- 2 cups Paleo flour
- 1 teaspoon baking powder
- ½ cup maple syrup
- 2 tablespoon coconut oil
- 2 teaspoon vanilla extract
- 4 teaspoons almond extract
- 4 tablespoon flaxseed meal
- 1⅓ cup water
- 2 tablespoons powdered spirulina (for green coloring)
- ½ cup + 1 tablespoon red beet juice (for red coloring)
- Spritz cookie press
- Preheat oven to 350 F.
- RED SPRITZ COOKIES
- In a medium-sized bowl, combine 1 cup flour, ½ teaspoon baking powder, ¼ cup maple syrup, 1 tablespoon coconut oil, 1 teaspoon vanilla, 2 teaspoons almond extract, 2 tablespoons flaxseed meal, ½ cup water and beet juice.
- Mix thoroughly until well-combined.
- Choose cookie shape and then spoon mixture into the cookie press.
- Use the cookie press to spritz cookies onto a lined baking sheet.
- GREEN SPRITZ COOKIES
- In a separate medium-sized bowl, combine 1 cup flour, ½ teaspoon baking powder, ¼ cup maple syrup, 1 tablespoon coconut oil, 1 teaspoon vanilla, 2 teaspoons almond extract, 2 tablespoons flaxseed meal, remaining water and spirulina.
- Repeat steps 3–5 with green dough.
- Bake for 8–10 minutes.
‘Tis the season for cookies! The holidays are one of my favorite times for baking, and spritz cookies are the perfect treat to make. These yummy cookies are perfect for serving at Christmas parties, leaving out for Santa or giving as gifts. Gluten-free and delicious? I’m in.
What is the Origin of Spritz Cookies?
Spritz cookies are available year-round, but they tend to be most popular during the Christmas season. Spritz cookies most likely originated from Germany; Spritz comes from spritzgebäck, which means “to squirt” in German. It sounds weird, but since a cookie press is used to “squirt” the dough on to a baking sheet, it makes sense. Spritz cookies come in all sorts of shapes thanks to the cookie press discs that are used.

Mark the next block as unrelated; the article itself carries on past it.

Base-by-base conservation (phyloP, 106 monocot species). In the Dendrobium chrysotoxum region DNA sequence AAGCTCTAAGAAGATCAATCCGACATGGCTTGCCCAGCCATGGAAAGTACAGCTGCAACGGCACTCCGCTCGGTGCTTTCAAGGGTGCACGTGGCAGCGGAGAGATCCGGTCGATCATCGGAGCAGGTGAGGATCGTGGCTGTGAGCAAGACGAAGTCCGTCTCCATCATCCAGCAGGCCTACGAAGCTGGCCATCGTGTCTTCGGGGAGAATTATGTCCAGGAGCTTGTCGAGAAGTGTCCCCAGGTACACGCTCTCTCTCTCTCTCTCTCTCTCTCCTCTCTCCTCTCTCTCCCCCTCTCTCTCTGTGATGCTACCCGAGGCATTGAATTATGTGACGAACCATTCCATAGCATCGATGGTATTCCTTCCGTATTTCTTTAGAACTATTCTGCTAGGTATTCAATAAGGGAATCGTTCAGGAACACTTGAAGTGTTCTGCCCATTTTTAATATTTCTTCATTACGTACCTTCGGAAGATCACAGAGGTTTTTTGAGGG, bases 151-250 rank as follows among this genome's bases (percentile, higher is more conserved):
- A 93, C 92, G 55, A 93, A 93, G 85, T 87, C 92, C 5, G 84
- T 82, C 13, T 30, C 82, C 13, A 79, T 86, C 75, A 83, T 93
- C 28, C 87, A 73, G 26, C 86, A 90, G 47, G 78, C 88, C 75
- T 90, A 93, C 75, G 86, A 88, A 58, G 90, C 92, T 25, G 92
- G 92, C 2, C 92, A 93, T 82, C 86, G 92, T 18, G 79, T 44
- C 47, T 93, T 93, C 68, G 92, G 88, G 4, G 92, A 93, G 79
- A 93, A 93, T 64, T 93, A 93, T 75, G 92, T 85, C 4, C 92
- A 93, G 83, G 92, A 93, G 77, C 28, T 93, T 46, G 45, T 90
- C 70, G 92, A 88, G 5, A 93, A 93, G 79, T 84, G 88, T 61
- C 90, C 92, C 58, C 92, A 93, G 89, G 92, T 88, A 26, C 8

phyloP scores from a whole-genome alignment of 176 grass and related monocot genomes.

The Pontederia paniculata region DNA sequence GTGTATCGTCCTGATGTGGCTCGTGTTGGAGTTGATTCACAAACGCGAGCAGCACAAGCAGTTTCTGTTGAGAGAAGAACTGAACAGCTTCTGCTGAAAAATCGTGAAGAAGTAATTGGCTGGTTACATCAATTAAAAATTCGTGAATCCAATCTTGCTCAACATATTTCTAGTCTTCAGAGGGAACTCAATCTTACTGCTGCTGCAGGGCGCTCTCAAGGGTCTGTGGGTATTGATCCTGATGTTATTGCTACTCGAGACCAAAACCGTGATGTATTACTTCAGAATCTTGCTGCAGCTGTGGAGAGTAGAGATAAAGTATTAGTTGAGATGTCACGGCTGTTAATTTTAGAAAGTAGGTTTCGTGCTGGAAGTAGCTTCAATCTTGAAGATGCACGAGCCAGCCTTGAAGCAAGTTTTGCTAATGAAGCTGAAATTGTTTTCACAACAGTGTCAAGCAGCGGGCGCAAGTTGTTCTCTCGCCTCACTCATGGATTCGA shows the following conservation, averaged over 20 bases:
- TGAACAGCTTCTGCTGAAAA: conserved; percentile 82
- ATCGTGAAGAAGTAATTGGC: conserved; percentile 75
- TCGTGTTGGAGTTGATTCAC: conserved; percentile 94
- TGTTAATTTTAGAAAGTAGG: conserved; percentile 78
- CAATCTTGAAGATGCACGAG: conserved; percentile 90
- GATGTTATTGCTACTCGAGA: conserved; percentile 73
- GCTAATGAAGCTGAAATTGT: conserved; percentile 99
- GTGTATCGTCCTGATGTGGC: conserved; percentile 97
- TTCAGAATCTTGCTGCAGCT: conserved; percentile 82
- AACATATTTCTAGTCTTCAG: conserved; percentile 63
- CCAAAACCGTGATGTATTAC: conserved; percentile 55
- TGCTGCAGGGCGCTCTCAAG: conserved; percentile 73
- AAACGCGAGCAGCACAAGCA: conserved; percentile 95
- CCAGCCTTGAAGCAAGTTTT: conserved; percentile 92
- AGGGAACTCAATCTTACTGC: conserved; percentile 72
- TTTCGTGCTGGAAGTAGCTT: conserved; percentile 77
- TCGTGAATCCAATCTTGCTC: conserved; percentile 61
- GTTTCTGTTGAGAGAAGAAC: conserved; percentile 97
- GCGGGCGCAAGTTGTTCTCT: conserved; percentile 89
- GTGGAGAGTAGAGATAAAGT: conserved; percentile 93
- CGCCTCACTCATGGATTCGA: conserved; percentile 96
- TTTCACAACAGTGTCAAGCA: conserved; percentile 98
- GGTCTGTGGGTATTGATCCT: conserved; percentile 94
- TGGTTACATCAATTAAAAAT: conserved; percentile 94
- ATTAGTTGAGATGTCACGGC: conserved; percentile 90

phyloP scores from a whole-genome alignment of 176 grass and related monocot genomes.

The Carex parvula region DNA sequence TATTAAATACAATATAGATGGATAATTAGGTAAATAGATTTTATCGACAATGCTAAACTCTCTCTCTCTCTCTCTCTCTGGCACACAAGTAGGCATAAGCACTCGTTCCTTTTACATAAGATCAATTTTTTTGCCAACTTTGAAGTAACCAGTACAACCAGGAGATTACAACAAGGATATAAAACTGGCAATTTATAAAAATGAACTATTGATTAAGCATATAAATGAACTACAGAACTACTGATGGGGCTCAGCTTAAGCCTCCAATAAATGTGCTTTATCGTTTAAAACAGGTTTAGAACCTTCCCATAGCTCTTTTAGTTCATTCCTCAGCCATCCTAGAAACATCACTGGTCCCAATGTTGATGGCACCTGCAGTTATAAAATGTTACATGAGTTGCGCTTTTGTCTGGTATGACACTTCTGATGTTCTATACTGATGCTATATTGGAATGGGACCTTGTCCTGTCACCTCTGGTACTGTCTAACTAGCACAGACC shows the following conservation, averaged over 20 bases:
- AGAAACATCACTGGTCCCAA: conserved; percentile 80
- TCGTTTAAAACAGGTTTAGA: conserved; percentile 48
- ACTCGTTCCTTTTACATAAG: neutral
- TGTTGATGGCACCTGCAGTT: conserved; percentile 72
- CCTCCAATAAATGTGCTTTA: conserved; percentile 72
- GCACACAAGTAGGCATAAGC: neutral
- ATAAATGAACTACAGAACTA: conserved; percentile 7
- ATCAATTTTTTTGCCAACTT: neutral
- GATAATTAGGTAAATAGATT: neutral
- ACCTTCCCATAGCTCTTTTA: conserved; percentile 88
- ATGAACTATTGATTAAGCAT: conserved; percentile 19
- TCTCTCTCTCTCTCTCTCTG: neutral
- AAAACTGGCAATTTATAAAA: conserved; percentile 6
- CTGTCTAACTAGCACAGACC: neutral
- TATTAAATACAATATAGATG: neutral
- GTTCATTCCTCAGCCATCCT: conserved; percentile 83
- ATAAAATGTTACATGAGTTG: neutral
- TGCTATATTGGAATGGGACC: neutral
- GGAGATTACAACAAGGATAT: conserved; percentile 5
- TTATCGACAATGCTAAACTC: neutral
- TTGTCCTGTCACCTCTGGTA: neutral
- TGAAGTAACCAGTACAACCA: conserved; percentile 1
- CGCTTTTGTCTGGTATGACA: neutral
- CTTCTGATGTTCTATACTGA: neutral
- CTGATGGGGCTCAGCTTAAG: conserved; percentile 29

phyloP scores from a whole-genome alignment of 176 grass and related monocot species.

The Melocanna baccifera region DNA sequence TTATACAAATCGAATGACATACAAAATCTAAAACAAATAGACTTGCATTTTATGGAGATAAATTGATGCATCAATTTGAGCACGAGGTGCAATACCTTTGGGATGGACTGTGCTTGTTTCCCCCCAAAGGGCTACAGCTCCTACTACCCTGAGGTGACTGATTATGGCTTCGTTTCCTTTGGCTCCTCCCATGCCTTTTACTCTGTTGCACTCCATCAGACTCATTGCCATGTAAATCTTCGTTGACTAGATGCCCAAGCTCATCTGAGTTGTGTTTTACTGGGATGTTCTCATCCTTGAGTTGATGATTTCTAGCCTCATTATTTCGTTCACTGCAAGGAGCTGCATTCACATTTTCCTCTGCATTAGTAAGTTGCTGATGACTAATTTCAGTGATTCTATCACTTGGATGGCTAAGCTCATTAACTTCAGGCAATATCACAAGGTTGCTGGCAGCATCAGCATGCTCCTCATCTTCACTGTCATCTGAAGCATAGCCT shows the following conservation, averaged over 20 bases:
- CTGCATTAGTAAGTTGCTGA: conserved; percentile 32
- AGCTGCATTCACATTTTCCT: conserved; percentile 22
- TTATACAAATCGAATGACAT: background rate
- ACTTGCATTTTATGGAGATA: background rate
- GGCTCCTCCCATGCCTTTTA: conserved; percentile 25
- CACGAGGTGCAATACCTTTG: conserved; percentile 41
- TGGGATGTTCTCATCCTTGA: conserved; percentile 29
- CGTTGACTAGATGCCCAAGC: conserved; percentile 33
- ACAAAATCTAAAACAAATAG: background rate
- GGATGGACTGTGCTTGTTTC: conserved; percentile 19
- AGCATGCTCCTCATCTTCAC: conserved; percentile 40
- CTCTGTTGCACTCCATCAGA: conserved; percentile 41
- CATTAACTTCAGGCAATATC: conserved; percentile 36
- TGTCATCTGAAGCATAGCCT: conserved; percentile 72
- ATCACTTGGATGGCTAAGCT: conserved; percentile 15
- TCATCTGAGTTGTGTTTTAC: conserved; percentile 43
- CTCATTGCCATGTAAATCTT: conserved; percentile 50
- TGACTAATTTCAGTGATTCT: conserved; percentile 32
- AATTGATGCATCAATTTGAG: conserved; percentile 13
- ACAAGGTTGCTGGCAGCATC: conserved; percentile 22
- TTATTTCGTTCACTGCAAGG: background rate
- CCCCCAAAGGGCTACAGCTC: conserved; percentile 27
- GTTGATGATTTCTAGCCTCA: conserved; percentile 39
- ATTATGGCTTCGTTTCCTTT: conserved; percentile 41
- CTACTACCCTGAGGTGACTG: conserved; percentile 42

If you’re lucky enough to be in Germany during the holidays, you’ll find this cookie all over the Christmas markets. But luckily, you can also make a healthy version right at home.
Spritz Cookie Nutrition Facts
Traditionally, spritz cookies are made with just a few ingredients: butter, sugar, vanilla, eggs, flour and salt. That would be fine if you just had one, but, trust me, no one has ever had just one spritz cookie! So, I set out to get the same great spritz cookie taste with healthier ingredients, and these gluten-free spritz cookies definitely fit the bill.
I’ve replaced plain, all-purpose flour with Paleo flour, making this safe for gluten-free cookie lovers. Instead of butter, I’ve used coconut oil, which adds that smooth, buttery taste without any dairy. It’s great for raising good cholesterol levels and helping keep your heart healthy. (1) Using coconut oil in place of butter also keeps these cookies vegan.
This spritz cookies recipe also lightens up the sugar load. Table sugar is tough on the body; it can send blood sugar levels out of whack, which increases your risk of type 2 diabetes and spells disaster if you’re trying to maintain normal blood sugar. (2)
So instead, we’re sweetening up this spritz cookie recipe with maple syrup. It ranks lower on the glycemic index and contains extra nutrients, like antioxidants, that regular sugar doesn’t have.
When you’re purchasing your syrup, be sure to read the ingredients list. You want to purchase one, ideally organic, that’s only got “pure maple syrup” listed. That means it’s not mixed with high fructose corn syrup or other added sugars. Hint: the pancake syrup sold in most supermarkets is not maple syrup!